In the midst of quarantine, my roommates and I are desperate to get outside. After the first few hikes, we purchased a book titled 60 Hikes Within 60 Miles: Albuquerque by Stephen Ausherman and David Ryan. Once we knew we wanted to go north, the book led us to the Bureau of Land Management (BLM) trail area in San Ysidro, NM.
It was a good drive from campus to the trailhead. It was a 50-minute drive on I-25 and Highway 550. The longer trip meant there was a higher probability for us to successfully social distance, but it isn’t one of the closer hikes I’ve done. The drive took us through Rio Rancho, Santa Ana Pueblo, and the Zia Pueblo. Once you get onto highway 550, you see amazing views of canyons and White Mesa.
San Ysidro Trail
The trail was a loop of about 5.8 miles and a 521 feet elevation gain. The hike would have been shorter if we grabbed the gate key from the BLM office, but we figured the extra mile or so wouldn’t hurt. The trail is often the place for dirt bike practice and competition. There are a number of smaller branches off the trail for dirt bikes to practice on in addition to the main hiking trail.
Tinajas in the Slot Canyon
The big draw to this spot is what the dirt bikers call their “Grand Canyon.” It is a small slot canyon that the hike takes you right through. During the monsoon season, the canyon fills up with water. It can sometimes boreholes into the canyon called Tinajas.
They are small ponds that draw migratory birds, game species, and microorganisms to the area. These are also the reasons that slot canyons can be so dangerous. There are strong eddy currents that occur during heavy rains which could drown you if you fall in. When we went, we made sure it wasn’t going to rain. We even had to turn back and scramble out of the canyon when the Tinajas were too large to cross over.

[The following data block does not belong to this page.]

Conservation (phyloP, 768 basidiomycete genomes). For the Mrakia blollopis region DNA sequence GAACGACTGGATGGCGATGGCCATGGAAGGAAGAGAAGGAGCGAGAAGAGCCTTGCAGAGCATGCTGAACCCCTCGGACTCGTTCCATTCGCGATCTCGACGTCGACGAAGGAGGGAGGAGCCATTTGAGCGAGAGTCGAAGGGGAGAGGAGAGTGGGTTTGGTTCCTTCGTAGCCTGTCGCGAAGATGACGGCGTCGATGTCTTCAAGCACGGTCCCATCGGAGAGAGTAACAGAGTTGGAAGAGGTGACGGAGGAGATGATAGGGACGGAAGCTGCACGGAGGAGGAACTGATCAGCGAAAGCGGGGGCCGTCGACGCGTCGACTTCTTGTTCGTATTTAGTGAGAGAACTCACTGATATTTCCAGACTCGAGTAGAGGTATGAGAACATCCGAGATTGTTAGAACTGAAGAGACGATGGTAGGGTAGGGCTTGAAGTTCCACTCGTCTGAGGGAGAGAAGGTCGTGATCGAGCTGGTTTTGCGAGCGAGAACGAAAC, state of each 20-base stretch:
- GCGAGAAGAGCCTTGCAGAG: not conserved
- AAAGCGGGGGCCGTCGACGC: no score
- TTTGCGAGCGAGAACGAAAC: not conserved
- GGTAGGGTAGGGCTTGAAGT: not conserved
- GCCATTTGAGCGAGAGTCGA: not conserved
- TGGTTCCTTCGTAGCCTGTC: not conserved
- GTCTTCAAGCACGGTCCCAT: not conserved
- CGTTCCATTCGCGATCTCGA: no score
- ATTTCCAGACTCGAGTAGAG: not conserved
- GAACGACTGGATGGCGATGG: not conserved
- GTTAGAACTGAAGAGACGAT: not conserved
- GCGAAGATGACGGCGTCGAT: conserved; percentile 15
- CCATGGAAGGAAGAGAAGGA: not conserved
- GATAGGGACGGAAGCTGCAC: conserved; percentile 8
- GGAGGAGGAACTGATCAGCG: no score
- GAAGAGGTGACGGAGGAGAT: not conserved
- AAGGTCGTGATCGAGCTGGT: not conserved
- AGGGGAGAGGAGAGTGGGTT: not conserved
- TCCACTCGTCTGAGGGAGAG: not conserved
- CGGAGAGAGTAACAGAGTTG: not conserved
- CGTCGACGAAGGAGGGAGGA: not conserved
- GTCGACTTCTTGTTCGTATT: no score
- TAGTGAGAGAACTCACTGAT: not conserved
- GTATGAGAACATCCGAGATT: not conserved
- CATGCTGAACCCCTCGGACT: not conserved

We stayed on the trail well for the first half. There were a few times where the dirt bike trails can be confused with the hiking trail. The short scrambles led us to really beautiful views though. The main scramble happened when we had to climb out of the canyon because of the ponds. (Some of them get really deep.)
We were able to follow the canyon from above and meet back up with the trail. After the canyon and once you pass the cinders, the trail was a lot harder to follow. You need to keep an eye out for cairns or small rock stacks that mark the trail.
It was a really beautiful day to hike this trail. I love loops because you always see something new. Climbing through the slot canyons and figuring out ways to get across some of the smaller Tinajas was the best part.
I would warn that the trail is not as well marked. Be sure to be aware of your surroundings and stay close to cairns. Always check the weather before and don’t hike this trail during the rainy season. Stay safe maneuvering through the canyon. I would also recommend bringing a few friends just in case!